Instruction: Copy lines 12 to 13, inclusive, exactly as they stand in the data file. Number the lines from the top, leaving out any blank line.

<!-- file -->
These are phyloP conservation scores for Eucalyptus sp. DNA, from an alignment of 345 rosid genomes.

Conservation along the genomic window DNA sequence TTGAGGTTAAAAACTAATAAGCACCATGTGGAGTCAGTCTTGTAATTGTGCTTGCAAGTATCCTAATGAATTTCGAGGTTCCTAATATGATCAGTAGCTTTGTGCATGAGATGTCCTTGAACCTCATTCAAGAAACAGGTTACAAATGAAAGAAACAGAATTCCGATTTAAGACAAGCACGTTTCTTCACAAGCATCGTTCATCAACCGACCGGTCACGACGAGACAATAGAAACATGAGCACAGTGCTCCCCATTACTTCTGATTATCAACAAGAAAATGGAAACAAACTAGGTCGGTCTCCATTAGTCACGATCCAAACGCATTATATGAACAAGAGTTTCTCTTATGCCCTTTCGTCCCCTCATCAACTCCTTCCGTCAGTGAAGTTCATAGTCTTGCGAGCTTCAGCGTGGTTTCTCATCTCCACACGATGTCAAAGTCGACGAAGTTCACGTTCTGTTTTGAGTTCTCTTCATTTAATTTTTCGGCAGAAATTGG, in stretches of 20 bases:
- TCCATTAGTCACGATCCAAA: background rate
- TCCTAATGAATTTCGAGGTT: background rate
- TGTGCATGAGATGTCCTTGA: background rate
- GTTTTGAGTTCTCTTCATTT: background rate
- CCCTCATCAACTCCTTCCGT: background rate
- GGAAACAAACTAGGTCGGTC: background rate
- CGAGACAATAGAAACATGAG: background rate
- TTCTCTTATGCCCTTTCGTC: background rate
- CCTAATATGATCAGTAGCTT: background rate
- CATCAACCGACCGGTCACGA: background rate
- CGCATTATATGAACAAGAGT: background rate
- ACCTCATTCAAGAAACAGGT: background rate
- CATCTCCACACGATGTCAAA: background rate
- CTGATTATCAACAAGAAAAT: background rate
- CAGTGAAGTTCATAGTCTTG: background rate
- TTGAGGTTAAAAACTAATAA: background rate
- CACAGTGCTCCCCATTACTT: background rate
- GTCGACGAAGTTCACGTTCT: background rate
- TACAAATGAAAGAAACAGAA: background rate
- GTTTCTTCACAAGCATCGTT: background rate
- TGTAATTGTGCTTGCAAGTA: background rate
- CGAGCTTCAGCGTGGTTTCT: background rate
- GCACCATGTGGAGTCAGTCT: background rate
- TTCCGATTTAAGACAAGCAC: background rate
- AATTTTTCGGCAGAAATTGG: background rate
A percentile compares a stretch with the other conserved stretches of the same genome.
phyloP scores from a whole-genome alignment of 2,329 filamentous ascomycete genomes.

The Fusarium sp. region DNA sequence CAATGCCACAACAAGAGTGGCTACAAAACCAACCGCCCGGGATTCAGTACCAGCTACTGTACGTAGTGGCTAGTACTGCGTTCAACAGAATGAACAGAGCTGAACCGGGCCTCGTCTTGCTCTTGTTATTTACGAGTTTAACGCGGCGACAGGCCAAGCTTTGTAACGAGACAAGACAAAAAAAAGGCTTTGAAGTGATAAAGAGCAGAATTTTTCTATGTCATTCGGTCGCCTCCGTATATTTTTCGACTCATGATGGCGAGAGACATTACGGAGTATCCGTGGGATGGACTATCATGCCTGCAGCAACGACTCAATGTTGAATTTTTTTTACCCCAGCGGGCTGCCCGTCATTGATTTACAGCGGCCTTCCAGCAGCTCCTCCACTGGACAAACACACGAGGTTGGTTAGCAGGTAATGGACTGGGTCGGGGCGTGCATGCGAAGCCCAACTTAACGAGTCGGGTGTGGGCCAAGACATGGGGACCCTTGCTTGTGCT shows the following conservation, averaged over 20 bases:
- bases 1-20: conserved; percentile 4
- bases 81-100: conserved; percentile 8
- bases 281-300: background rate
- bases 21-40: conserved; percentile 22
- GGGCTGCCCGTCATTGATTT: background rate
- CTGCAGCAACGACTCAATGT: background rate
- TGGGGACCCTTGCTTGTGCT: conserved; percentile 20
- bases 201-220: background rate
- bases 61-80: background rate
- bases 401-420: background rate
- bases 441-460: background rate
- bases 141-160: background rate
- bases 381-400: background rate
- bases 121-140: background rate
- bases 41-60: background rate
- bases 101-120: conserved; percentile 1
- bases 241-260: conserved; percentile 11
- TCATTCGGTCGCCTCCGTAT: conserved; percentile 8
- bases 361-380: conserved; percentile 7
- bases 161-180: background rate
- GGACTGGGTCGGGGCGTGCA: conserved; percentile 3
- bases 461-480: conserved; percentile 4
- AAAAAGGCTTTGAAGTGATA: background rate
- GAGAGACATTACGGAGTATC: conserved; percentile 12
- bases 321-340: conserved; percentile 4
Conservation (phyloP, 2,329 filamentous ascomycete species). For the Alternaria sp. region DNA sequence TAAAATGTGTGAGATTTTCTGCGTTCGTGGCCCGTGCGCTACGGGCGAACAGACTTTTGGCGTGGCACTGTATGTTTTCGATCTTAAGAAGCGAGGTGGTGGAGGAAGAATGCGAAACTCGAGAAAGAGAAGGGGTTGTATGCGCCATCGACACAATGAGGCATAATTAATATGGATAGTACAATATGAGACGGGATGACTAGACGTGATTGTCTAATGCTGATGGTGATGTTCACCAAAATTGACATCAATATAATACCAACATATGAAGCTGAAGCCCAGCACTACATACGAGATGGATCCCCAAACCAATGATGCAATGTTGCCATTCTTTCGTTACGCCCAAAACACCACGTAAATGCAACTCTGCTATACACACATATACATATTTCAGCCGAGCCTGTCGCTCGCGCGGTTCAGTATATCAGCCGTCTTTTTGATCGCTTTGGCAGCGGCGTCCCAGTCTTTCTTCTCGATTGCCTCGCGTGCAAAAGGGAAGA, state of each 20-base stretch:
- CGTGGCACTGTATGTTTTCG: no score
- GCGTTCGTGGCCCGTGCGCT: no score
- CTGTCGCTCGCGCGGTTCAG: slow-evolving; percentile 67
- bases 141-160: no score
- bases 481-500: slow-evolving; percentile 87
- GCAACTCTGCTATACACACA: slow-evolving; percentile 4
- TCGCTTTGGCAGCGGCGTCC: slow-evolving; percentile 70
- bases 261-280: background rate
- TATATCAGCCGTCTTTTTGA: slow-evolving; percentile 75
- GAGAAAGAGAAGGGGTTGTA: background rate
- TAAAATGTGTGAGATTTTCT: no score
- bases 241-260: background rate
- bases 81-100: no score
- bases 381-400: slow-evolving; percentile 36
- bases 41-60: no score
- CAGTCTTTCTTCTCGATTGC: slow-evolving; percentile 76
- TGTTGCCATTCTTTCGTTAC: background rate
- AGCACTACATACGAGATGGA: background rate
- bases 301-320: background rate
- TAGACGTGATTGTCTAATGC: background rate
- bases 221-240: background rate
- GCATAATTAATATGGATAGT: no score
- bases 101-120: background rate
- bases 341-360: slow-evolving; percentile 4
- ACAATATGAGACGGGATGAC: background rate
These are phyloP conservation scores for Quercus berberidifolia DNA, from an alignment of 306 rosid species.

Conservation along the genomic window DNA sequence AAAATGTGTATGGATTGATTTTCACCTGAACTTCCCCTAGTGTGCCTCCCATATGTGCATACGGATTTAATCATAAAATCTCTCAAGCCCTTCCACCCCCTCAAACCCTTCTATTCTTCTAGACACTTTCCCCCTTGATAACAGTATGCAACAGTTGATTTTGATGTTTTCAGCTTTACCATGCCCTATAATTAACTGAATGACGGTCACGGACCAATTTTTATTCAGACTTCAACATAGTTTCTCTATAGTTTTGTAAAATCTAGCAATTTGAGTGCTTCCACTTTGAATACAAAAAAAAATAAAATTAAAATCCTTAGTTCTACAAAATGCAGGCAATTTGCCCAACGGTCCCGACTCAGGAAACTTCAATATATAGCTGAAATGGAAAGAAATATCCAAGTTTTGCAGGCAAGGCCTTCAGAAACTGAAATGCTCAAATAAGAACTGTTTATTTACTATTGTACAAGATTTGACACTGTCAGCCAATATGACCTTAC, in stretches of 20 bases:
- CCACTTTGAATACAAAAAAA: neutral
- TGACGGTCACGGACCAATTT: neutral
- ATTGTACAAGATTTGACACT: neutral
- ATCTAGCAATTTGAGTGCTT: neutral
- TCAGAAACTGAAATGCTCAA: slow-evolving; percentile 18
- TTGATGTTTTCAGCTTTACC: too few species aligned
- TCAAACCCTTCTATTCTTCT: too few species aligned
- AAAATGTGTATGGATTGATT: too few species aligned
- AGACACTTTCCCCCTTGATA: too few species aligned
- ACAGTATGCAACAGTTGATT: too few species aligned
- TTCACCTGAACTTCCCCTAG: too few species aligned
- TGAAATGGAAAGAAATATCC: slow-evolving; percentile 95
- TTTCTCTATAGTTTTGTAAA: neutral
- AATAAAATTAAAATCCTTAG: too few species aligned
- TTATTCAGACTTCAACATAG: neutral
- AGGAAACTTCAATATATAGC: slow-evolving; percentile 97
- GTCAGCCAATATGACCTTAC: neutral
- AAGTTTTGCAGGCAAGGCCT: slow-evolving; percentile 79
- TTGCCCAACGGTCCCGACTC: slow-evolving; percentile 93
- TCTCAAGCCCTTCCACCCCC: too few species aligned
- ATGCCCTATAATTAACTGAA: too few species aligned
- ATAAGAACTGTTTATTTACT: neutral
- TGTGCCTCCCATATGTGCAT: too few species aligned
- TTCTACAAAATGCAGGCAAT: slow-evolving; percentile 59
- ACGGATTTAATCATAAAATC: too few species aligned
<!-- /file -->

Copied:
- CATCAACCGACCGGTCACGA: background rate
- CGCATTATATGAACAAGAGT: background rate